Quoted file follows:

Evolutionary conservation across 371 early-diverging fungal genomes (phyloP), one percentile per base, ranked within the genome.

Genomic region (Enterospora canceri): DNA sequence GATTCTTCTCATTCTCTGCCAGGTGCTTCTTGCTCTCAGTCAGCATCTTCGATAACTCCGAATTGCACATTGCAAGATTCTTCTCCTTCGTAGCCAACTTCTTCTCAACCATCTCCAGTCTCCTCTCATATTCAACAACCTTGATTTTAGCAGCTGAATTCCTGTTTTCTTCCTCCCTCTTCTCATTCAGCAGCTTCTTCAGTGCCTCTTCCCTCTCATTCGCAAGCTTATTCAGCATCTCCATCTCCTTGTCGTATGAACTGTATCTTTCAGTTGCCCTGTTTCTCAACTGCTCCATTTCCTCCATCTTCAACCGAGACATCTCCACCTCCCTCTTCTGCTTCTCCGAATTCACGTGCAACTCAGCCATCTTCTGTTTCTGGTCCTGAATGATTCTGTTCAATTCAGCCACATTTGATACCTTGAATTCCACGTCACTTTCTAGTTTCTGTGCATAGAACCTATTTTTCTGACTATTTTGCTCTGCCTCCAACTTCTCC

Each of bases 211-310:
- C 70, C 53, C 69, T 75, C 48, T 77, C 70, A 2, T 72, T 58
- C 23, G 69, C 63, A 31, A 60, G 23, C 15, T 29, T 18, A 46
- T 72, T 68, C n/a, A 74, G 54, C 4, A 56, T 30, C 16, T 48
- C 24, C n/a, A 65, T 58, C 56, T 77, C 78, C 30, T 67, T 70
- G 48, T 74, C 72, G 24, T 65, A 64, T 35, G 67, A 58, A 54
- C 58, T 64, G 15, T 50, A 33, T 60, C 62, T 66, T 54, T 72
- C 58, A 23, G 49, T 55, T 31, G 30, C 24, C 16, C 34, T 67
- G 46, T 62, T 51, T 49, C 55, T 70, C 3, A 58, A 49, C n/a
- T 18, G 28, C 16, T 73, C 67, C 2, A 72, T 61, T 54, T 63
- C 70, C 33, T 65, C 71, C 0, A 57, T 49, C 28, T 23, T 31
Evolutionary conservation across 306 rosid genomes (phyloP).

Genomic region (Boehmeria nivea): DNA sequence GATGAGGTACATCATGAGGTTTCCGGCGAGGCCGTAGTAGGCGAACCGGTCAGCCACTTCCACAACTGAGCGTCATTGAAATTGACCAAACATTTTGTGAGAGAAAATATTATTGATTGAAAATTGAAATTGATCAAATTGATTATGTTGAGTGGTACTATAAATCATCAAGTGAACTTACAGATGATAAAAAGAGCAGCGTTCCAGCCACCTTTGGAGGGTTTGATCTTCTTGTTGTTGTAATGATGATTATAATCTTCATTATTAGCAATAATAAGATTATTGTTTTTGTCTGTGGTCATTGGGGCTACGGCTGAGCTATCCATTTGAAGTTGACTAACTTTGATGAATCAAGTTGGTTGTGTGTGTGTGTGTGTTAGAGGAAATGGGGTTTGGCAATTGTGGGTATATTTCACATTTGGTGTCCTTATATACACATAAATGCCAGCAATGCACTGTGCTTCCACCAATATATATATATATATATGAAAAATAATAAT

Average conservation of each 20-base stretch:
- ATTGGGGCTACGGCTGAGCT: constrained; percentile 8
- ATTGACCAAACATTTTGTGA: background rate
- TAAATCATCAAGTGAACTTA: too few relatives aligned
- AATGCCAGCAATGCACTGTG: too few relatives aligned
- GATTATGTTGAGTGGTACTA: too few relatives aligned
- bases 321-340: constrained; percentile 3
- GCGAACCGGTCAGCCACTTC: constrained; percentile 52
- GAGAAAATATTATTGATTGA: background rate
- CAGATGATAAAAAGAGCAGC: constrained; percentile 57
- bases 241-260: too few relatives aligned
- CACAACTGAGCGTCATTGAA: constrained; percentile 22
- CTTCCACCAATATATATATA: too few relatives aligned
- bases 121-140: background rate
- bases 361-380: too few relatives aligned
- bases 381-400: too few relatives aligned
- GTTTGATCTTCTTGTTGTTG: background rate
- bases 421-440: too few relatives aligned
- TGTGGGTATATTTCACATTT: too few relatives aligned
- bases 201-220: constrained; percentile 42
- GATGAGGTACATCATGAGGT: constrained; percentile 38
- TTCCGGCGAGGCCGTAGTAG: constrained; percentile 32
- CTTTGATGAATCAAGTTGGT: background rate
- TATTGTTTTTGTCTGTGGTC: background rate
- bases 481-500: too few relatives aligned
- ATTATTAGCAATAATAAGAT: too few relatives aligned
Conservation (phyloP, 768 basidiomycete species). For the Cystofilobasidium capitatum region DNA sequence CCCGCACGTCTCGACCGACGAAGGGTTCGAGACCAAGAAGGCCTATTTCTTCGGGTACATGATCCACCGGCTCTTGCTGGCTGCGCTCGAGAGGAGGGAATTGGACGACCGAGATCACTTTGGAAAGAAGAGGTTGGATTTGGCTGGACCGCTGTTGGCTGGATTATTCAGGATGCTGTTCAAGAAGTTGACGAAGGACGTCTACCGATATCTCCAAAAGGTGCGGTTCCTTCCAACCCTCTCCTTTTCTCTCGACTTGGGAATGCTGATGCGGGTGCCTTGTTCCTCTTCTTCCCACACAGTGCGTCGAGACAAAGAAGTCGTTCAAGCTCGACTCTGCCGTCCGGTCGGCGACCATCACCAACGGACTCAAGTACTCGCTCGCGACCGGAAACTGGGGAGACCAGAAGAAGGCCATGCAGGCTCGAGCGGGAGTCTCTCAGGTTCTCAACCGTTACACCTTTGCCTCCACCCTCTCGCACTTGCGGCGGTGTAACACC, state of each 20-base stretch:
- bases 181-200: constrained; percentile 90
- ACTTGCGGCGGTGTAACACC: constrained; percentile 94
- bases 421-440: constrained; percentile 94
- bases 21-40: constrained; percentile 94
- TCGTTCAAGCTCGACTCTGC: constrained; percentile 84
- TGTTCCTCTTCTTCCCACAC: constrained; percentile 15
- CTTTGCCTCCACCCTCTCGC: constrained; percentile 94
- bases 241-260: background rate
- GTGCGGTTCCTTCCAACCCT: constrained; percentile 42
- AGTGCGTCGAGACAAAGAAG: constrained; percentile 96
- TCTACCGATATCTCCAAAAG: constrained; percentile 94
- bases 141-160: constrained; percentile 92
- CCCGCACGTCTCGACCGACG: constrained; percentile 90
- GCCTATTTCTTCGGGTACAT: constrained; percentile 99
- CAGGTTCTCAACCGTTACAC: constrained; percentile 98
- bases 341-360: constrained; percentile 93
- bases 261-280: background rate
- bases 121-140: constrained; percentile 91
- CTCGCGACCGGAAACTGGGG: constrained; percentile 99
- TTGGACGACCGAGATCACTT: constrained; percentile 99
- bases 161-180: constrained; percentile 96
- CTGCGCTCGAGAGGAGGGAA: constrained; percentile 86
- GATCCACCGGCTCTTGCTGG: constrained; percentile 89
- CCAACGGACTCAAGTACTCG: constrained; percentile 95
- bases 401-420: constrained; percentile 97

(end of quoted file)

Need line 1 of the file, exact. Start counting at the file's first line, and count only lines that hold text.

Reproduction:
Evolutionary conservation across 371 early-diverging fungal genomes (phyloP), one percentile per base, ranked within the genome.